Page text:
Inaugurated in April 2007, this island offshoot of one of Florence's most successful design hotels is a perfect place for sophisticated travelers to rest up for a few days. Don't be put off by the hotel's position, just above the main ferry port of Marina Grande: It's just far away enough from the hustle and bustle to seem a world unto itself—an impression that is encouraged by Florentine designer Michele Bonan's tasteful decor. Like its older sibling in Florence, J.K. Capri feels like the house of a refined and wealthy collector, but here the accent is more maritime, and a tad more feminine. Splashes of bright color enliven the eclectic sprinkling of antique furniture, while new pieces in sixties-retro style, statues and framed atelier drawings decorate the downstairs lounge, library, and breakfast room. Perched on a cliff above the sea, the hotel has a ringside view of the waves, and the sense of being on a yacht is helped along by the pale-wood floors and jauntily striped textiles in some rooms. Bathrooms are large (one even has room for a couple of striking lilac armchairs) and most have tubs. There's a huge decked outdoor swimming pool—heated, so you can also take a dip out of season—and a small ESPA spa and beauty center. Perhaps most impressive of all is the service—attentive and friendly without being overfamiliar, and without the superciliousness that mars so many Capri hotel experiences. Open Easter through October. Book your stay.
5-star Capri Tiberio Palace, Capri Town
The name doesn't exactly trip off the tongue, but this five-star luxury resort, which opened in 2008, is a worthwhile addition to Capri's high-end accommodations scene. Interiors combine rich fabrics, modern frescoes, antique prints, retro-contemporary furniture, and specially designed features such as ivy-leaf-appliquéd wall lights to create an ambience that is warm but also sharply stylish. The 61 rooms vary in size and aspect; the second- and third-floor superior doubles, with their arched balconies, are good mid-range options (book the prestige room category for sea views). The Spa Tiberio is arranged ancient Roman–style, with its frigidarium, tepidarium, and caldarium, while the in-out heated pool does just what it says, allowing guests to sit in half-immersed loungers enjoying the view through the floor-to-ceiling windows, or to swim out to the semicircular exterior section below the bar terrace. The Ristorante Terrazza Tiberio is proud to feature an indoor Kosher section, which is the only one being certified by the Orthodox Union south of Rome. Open April through October. Book your stay.
Boutique Hotel La Minerva, Capri Town
Value for money is not something one associates with Capri hotels—but pretty, spruce La Minerva definitely provides it. A family-run oasis on the panoramic lane that leads down from the swanky shopping street of via Camerelle, it offers stylish decor and gracious hospitality at a reasonable price. Walls and ceilings are whitewashed, and are floors tiled with bright and cheery polychrome majolica from Vietri sul Mare. Guests are quickly drawn to the sea views from the lobby terrace and most guest rooms. In true Caprese style, the 19 rooms are spread over five floors that slope gently toward the water. There's a rainy-day breakfast room, but most of the season guests can enjoy breakfast on their private balconies (some have suntanning beds) or on the hotel's sunny roof terrace. For a few euros more, book one of the larger deluxe units with large walk-in wardrobes, roomy tiled bathrooms, and whirlpool baths. Open March through October. Book your stay.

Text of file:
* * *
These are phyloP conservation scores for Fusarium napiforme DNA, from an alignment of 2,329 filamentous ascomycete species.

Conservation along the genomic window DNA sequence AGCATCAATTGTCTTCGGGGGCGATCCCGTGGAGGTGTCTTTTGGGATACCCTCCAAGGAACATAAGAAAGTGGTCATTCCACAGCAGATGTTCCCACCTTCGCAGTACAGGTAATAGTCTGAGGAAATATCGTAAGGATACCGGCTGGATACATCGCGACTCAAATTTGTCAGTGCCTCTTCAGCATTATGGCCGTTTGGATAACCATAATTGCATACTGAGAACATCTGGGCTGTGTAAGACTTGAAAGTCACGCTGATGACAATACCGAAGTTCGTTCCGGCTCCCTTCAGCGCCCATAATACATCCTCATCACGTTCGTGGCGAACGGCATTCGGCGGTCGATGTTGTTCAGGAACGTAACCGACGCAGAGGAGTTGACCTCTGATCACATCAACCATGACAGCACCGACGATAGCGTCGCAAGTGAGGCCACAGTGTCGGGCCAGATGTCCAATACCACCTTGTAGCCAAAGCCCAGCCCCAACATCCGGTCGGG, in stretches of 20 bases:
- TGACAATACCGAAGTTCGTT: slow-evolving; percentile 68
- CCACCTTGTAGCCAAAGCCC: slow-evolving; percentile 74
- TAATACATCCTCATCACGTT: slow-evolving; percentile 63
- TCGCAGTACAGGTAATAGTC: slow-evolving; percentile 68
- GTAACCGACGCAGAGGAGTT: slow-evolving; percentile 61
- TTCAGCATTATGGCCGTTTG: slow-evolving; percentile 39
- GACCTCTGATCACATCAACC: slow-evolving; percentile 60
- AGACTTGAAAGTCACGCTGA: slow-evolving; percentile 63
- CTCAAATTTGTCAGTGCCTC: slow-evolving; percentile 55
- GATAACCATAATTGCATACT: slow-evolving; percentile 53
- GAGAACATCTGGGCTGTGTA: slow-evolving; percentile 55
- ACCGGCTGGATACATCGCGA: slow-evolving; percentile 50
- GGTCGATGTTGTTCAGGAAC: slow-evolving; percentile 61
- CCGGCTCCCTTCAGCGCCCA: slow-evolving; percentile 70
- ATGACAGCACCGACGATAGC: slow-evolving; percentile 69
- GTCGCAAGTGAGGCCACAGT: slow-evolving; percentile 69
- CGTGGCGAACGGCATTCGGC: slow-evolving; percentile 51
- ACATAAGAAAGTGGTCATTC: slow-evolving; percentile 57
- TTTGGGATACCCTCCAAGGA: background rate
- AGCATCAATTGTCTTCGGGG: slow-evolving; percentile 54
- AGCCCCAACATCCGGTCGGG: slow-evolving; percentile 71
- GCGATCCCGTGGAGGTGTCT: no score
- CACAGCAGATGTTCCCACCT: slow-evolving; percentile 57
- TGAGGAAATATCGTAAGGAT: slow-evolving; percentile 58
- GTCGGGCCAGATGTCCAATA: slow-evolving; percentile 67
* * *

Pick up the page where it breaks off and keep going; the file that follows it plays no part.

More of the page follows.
2-star La Tosca, Capri Town
It's very nearly Capri's cheapest hotel, and yet the service and the views at La Tosca are the equal of (and in some cases surpass) those on offer at some of the more swanky establishments. Standing just above the Certosa, not far from the Carthusia perfume factory, at the end of a floral walk, the square white hotel looks a little bunkerlike at first sight, but the impression soon passes. The 11 rooms are pretty basic but clean and light-filled: Angle for one of the five sea-facing rooms with terraces. Best of all, though, is the friendly service courtesy of owner Ettore Castelli, whose English is impeccable—he's married to an American and spends the winters in the United States. Touches like free Wi-Fi, air-conditioning in all rooms, and superfresh bread and brioches at breakfast (served on a terrace with views across to the Faraglioni) make up for the sometimes spartan feel of the accommodations. But there's something so likable about the place, such a breezy seaside charm, that only the hopelessly pampered are likely to complain. Closed November through March. Book your stay.
4-star Boutique Hotel Villa Brunella, Capri Town
Capresians have a knack for engineering gorgeous cliffside villas, and this 20-room jewel is no exception. Built as ten floors on a narrow lot that overlooks the bay, Villa Brunella requires a Stairmaster-like effort to reach guest rooms and the pool. But the hospitality of the Ruggiero family, who've run this charming inn since 1963 with great flair and friendliness, makes it worth the sweat. Rooms come in different shapes and sizes, with cool ceramic floors, potted plants, and sea-view balconies. At the bottom of all those steps, a swimming pool surrounded by stripey sun loungers overlooks the bay and a small bar. Romance is on tap at the candlelit terrace restaurant, which serves up excellent seafood and sweeping panoramas, and attracts a good slice of non-hotel customers. Open April through October. Book your stay.